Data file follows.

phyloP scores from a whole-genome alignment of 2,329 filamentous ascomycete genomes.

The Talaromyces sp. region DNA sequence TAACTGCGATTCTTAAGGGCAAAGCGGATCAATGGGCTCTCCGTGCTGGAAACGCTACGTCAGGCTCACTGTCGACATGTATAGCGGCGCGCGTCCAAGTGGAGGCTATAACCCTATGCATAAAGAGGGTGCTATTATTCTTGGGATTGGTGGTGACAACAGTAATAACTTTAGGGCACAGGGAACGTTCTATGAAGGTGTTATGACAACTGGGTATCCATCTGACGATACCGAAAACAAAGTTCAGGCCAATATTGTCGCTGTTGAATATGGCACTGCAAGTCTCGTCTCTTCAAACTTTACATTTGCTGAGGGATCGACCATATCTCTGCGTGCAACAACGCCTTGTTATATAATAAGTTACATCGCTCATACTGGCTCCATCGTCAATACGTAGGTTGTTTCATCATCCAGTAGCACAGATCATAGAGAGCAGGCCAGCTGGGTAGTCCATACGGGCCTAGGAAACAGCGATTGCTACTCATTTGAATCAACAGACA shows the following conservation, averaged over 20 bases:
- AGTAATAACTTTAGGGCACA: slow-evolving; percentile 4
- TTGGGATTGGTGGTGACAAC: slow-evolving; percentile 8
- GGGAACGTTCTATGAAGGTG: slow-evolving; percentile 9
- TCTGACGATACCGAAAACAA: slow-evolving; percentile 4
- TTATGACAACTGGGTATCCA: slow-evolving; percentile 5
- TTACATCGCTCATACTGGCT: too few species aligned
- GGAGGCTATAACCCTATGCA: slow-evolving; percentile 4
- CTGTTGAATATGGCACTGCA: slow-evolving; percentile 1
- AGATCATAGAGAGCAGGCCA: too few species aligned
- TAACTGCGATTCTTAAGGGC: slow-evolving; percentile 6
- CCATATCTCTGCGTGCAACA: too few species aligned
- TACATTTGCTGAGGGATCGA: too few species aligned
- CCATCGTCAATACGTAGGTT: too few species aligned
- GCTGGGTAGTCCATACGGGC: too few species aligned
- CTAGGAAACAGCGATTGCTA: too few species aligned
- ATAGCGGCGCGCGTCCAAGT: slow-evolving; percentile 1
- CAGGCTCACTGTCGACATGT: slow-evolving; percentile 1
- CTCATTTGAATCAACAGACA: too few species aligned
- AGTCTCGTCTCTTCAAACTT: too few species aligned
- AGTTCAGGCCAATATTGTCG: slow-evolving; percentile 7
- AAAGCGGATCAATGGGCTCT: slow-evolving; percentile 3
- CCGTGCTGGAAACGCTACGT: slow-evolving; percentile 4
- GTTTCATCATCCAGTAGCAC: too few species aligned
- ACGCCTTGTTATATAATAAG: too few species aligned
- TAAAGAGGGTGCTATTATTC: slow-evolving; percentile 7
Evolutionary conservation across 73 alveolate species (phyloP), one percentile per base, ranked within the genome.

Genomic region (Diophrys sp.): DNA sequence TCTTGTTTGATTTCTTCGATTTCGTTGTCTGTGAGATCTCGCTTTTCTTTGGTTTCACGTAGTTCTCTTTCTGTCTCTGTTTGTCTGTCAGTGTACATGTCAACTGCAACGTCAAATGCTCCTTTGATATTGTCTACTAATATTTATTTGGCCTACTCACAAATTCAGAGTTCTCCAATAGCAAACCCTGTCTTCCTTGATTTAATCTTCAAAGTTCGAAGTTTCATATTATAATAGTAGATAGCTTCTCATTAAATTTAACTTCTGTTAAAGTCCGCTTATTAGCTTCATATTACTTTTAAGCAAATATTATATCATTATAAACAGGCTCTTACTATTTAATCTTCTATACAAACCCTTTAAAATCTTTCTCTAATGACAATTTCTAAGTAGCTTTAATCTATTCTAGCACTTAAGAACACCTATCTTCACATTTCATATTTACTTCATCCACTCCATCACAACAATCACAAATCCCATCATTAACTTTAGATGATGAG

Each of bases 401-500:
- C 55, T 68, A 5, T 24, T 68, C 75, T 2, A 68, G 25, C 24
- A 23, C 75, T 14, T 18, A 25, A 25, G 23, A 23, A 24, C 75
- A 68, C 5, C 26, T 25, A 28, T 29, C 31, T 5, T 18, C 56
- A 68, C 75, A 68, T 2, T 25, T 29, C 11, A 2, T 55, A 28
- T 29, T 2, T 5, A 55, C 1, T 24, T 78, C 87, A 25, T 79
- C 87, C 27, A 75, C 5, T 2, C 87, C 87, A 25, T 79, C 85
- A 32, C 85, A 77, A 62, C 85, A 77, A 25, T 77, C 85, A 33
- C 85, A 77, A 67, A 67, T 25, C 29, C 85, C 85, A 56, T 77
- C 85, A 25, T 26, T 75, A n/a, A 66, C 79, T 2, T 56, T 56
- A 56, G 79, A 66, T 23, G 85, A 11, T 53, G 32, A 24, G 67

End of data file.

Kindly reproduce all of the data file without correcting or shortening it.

phyloP scores from a whole-genome alignment of 2,329 filamentous ascomycete genomes.

The Talaromyces sp. region DNA sequence TAACTGCGATTCTTAAGGGCAAAGCGGATCAATGGGCTCTCCGTGCTGGAAACGCTACGTCAGGCTCACTGTCGACATGTATAGCGGCGCGCGTCCAAGTGGAGGCTATAACCCTATGCATAAAGAGGGTGCTATTATTCTTGGGATTGGTGGTGACAACAGTAATAACTTTAGGGCACAGGGAACGTTCTATGAAGGTGTTATGACAACTGGGTATCCATCTGACGATACCGAAAACAAAGTTCAGGCCAATATTGTCGCTGTTGAATATGGCACTGCAAGTCTCGTCTCTTCAAACTTTACATTTGCTGAGGGATCGACCATATCTCTGCGTGCAACAACGCCTTGTTATATAATAAGTTACATCGCTCATACTGGCTCCATCGTCAATACGTAGGTTGTTTCATCATCCAGTAGCACAGATCATAGAGAGCAGGCCAGCTGGGTAGTCCATACGGGCCTAGGAAACAGCGATTGCTACTCATTTGAATCAACAGACA shows the following conservation, averaged over 20 bases:
- AGTAATAACTTTAGGGCACA: slow-evolving; percentile 4
- TTGGGATTGGTGGTGACAAC: slow-evolving; percentile 8
- GGGAACGTTCTATGAAGGTG: slow-evolving; percentile 9
- TCTGACGATACCGAAAACAA: slow-evolving; percentile 4
- TTATGACAACTGGGTATCCA: slow-evolving; percentile 5
- TTACATCGCTCATACTGGCT: too few species aligned
- GGAGGCTATAACCCTATGCA: slow-evolving; percentile 4
- CTGTTGAATATGGCACTGCA: slow-evolving; percentile 1
- AGATCATAGAGAGCAGGCCA: too few species aligned
- TAACTGCGATTCTTAAGGGC: slow-evolving; percentile 6
- CCATATCTCTGCGTGCAACA: too few species aligned
- TACATTTGCTGAGGGATCGA: too few species aligned
- CCATCGTCAATACGTAGGTT: too few species aligned
- GCTGGGTAGTCCATACGGGC: too few species aligned
- CTAGGAAACAGCGATTGCTA: too few species aligned
- ATAGCGGCGCGCGTCCAAGT: slow-evolving; percentile 1
- CAGGCTCACTGTCGACATGT: slow-evolving; percentile 1
- CTCATTTGAATCAACAGACA: too few species aligned
- AGTCTCGTCTCTTCAAACTT: too few species aligned
- AGTTCAGGCCAATATTGTCG: slow-evolving; percentile 7
- AAAGCGGATCAATGGGCTCT: slow-evolving; percentile 3
- CCGTGCTGGAAACGCTACGT: slow-evolving; percentile 4
- GTTTCATCATCCAGTAGCAC: too few species aligned
- ACGCCTTGTTATATAATAAG: too few species aligned
- TAAAGAGGGTGCTATTATTC: slow-evolving; percentile 7
Evolutionary conservation across 73 alveolate species (phyloP), one percentile per base, ranked within the genome.

Genomic region (Diophrys sp.): DNA sequence TCTTGTTTGATTTCTTCGATTTCGTTGTCTGTGAGATCTCGCTTTTCTTTGGTTTCACGTAGTTCTCTTTCTGTCTCTGTTTGTCTGTCAGTGTACATGTCAACTGCAACGTCAAATGCTCCTTTGATATTGTCTACTAATATTTATTTGGCCTACTCACAAATTCAGAGTTCTCCAATAGCAAACCCTGTCTTCCTTGATTTAATCTTCAAAGTTCGAAGTTTCATATTATAATAGTAGATAGCTTCTCATTAAATTTAACTTCTGTTAAAGTCCGCTTATTAGCTTCATATTACTTTTAAGCAAATATTATATCATTATAAACAGGCTCTTACTATTTAATCTTCTATACAAACCCTTTAAAATCTTTCTCTAATGACAATTTCTAAGTAGCTTTAATCTATTCTAGCACTTAAGAACACCTATCTTCACATTTCATATTTACTTCATCCACTCCATCACAACAATCACAAATCCCATCATTAACTTTAGATGATGAG

Each of bases 401-500:
- C 55, T 68, A 5, T 24, T 68, C 75, T 2, A 68, G 25, C 24
- A 23, C 75, T 14, T 18, A 25, A 25, G 23, A 23, A 24, C 75
- A 68, C 5, C 26, T 25, A 28, T 29, C 31, T 5, T 18, C 56
- A 68, C 75, A 68, T 2, T 25, T 29, C 11, A 2, T 55, A 28
- T 29, T 2, T 5, A 55, C 1, T 24, T 78, C 87, A 25, T 79
- C 87, C 27, A 75, C 5, T 2, C 87, C 87, A 25, T 79, C 85
- A 32, C 85, A 77, A 62, C 85, A 77, A 25, T 77, C 85, A 33
- C 85, A 77, A 67, A 67, T 25, C 29, C 85, C 85, A 56, T 77
- C 85, A 25, T 26, T 75, A n/a, A 66, C 79, T 2, T 56, T 56
- A 56, G 79, A 66, T 23, G 85, A 11, T 53, G 32, A 24, G 67